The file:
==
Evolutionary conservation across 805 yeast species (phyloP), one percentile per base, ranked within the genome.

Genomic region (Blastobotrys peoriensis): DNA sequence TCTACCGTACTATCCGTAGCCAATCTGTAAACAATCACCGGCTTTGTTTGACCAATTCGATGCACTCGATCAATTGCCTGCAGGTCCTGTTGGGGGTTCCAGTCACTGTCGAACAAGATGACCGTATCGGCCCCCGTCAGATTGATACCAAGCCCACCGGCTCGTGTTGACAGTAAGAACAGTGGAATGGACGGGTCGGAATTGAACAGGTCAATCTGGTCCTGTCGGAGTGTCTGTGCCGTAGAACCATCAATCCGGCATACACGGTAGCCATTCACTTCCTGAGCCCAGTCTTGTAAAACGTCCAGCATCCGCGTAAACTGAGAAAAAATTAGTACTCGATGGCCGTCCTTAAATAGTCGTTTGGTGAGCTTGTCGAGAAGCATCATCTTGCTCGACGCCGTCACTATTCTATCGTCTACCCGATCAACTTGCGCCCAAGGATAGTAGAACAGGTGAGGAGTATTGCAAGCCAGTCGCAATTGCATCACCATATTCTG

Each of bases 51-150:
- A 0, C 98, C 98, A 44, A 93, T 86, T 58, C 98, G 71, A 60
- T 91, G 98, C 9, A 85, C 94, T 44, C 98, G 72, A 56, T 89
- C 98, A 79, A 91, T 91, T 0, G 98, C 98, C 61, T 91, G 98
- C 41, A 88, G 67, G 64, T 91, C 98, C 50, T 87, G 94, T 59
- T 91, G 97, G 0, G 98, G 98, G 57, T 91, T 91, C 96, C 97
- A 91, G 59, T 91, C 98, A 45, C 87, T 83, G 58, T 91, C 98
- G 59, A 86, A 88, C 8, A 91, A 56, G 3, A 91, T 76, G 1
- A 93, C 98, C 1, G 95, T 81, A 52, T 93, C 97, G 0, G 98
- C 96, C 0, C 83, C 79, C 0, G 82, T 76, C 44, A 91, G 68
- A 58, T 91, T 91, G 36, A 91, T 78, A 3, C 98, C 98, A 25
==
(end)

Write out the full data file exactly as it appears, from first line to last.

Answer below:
Evolutionary conservation across 805 yeast species (phyloP), one percentile per base, ranked within the genome.

Genomic region (Blastobotrys peoriensis): DNA sequence TCTACCGTACTATCCGTAGCCAATCTGTAAACAATCACCGGCTTTGTTTGACCAATTCGATGCACTCGATCAATTGCCTGCAGGTCCTGTTGGGGGTTCCAGTCACTGTCGAACAAGATGACCGTATCGGCCCCCGTCAGATTGATACCAAGCCCACCGGCTCGTGTTGACAGTAAGAACAGTGGAATGGACGGGTCGGAATTGAACAGGTCAATCTGGTCCTGTCGGAGTGTCTGTGCCGTAGAACCATCAATCCGGCATACACGGTAGCCATTCACTTCCTGAGCCCAGTCTTGTAAAACGTCCAGCATCCGCGTAAACTGAGAAAAAATTAGTACTCGATGGCCGTCCTTAAATAGTCGTTTGGTGAGCTTGTCGAGAAGCATCATCTTGCTCGACGCCGTCACTATTCTATCGTCTACCCGATCAACTTGCGCCCAAGGATAGTAGAACAGGTGAGGAGTATTGCAAGCCAGTCGCAATTGCATCACCATATTCTG

Each of bases 51-150:
- A 0, C 98, C 98, A 44, A 93, T 86, T 58, C 98, G 71, A 60
- T 91, G 98, C 9, A 85, C 94, T 44, C 98, G 72, A 56, T 89
- C 98, A 79, A 91, T 91, T 0, G 98, C 98, C 61, T 91, G 98
- C 41, A 88, G 67, G 64, T 91, C 98, C 50, T 87, G 94, T 59
- T 91, G 97, G 0, G 98, G 98, G 57, T 91, T 91, C 96, C 97
- A 91, G 59, T 91, C 98, A 45, C 87, T 83, G 58, T 91, C 98
- G 59, A 86, A 88, C 8, A 91, A 56, G 3, A 91, T 76, G 1
- A 93, C 98, C 1, G 95, T 81, A 52, T 93, C 97, G 0, G 98
- C 96, C 0, C 83, C 79, C 0, G 82, T 76, C 44, A 91, G 68
- A 58, T 91, T 91, G 36, A 91, T 78, A 3, C 98, C 98, A 25